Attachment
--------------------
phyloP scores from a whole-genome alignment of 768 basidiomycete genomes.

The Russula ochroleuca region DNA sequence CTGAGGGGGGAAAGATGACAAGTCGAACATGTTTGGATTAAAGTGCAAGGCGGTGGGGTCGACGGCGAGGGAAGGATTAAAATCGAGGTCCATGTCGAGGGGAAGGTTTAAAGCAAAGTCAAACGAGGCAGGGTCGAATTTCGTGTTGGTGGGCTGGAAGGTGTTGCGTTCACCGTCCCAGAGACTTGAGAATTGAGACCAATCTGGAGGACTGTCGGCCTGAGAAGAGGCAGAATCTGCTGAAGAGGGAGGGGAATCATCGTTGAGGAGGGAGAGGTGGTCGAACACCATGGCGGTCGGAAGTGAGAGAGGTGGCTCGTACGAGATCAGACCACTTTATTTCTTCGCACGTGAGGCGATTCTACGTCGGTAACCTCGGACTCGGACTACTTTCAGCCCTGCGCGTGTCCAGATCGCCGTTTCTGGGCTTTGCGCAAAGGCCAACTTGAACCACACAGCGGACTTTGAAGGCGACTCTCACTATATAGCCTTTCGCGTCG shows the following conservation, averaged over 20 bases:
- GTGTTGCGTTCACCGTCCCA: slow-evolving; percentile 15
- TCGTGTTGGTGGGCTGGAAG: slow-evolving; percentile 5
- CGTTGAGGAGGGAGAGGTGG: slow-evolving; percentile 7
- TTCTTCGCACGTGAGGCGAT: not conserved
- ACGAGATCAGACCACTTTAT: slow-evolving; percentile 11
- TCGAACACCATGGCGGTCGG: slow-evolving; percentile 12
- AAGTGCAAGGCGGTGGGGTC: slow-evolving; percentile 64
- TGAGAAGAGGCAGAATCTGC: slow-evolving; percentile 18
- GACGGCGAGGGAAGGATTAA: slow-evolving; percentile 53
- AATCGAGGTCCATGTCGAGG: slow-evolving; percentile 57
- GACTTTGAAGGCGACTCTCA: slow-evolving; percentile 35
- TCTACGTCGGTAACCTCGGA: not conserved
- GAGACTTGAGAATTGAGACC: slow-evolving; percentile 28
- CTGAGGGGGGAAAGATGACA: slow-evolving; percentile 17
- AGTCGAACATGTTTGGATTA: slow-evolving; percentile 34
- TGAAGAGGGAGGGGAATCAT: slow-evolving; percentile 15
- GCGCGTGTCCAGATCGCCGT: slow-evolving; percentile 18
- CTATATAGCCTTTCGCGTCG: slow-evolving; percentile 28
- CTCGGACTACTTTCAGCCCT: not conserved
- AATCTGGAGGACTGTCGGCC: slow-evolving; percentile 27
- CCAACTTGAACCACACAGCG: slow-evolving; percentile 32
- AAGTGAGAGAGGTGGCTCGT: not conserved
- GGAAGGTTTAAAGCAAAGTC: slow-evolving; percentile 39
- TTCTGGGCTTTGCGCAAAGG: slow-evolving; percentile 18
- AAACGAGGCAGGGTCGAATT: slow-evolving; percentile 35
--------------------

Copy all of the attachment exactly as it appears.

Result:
phyloP scores from a whole-genome alignment of 768 basidiomycete genomes.

The Russula ochroleuca region DNA sequence CTGAGGGGGGAAAGATGACAAGTCGAACATGTTTGGATTAAAGTGCAAGGCGGTGGGGTCGACGGCGAGGGAAGGATTAAAATCGAGGTCCATGTCGAGGGGAAGGTTTAAAGCAAAGTCAAACGAGGCAGGGTCGAATTTCGTGTTGGTGGGCTGGAAGGTGTTGCGTTCACCGTCCCAGAGACTTGAGAATTGAGACCAATCTGGAGGACTGTCGGCCTGAGAAGAGGCAGAATCTGCTGAAGAGGGAGGGGAATCATCGTTGAGGAGGGAGAGGTGGTCGAACACCATGGCGGTCGGAAGTGAGAGAGGTGGCTCGTACGAGATCAGACCACTTTATTTCTTCGCACGTGAGGCGATTCTACGTCGGTAACCTCGGACTCGGACTACTTTCAGCCCTGCGCGTGTCCAGATCGCCGTTTCTGGGCTTTGCGCAAAGGCCAACTTGAACCACACAGCGGACTTTGAAGGCGACTCTCACTATATAGCCTTTCGCGTCG shows the following conservation, averaged over 20 bases:
- GTGTTGCGTTCACCGTCCCA: slow-evolving; percentile 15
- TCGTGTTGGTGGGCTGGAAG: slow-evolving; percentile 5
- CGTTGAGGAGGGAGAGGTGG: slow-evolving; percentile 7
- TTCTTCGCACGTGAGGCGAT: not conserved
- ACGAGATCAGACCACTTTAT: slow-evolving; percentile 11
- TCGAACACCATGGCGGTCGG: slow-evolving; percentile 12
- AAGTGCAAGGCGGTGGGGTC: slow-evolving; percentile 64
- TGAGAAGAGGCAGAATCTGC: slow-evolving; percentile 18
- GACGGCGAGGGAAGGATTAA: slow-evolving; percentile 53
- AATCGAGGTCCATGTCGAGG: slow-evolving; percentile 57
- GACTTTGAAGGCGACTCTCA: slow-evolving; percentile 35
- TCTACGTCGGTAACCTCGGA: not conserved
- GAGACTTGAGAATTGAGACC: slow-evolving; percentile 28
- CTGAGGGGGGAAAGATGACA: slow-evolving; percentile 17
- AGTCGAACATGTTTGGATTA: slow-evolving; percentile 34
- TGAAGAGGGAGGGGAATCAT: slow-evolving; percentile 15
- GCGCGTGTCCAGATCGCCGT: slow-evolving; percentile 18
- CTATATAGCCTTTCGCGTCG: slow-evolving; percentile 28
- CTCGGACTACTTTCAGCCCT: not conserved
- AATCTGGAGGACTGTCGGCC: slow-evolving; percentile 27
- CCAACTTGAACCACACAGCG: slow-evolving; percentile 32
- AAGTGAGAGAGGTGGCTCGT: not conserved
- GGAAGGTTTAAAGCAAAGTC: slow-evolving; percentile 39
- TTCTGGGCTTTGCGCAAAGG: slow-evolving; percentile 18
- AAACGAGGCAGGGTCGAATT: slow-evolving; percentile 35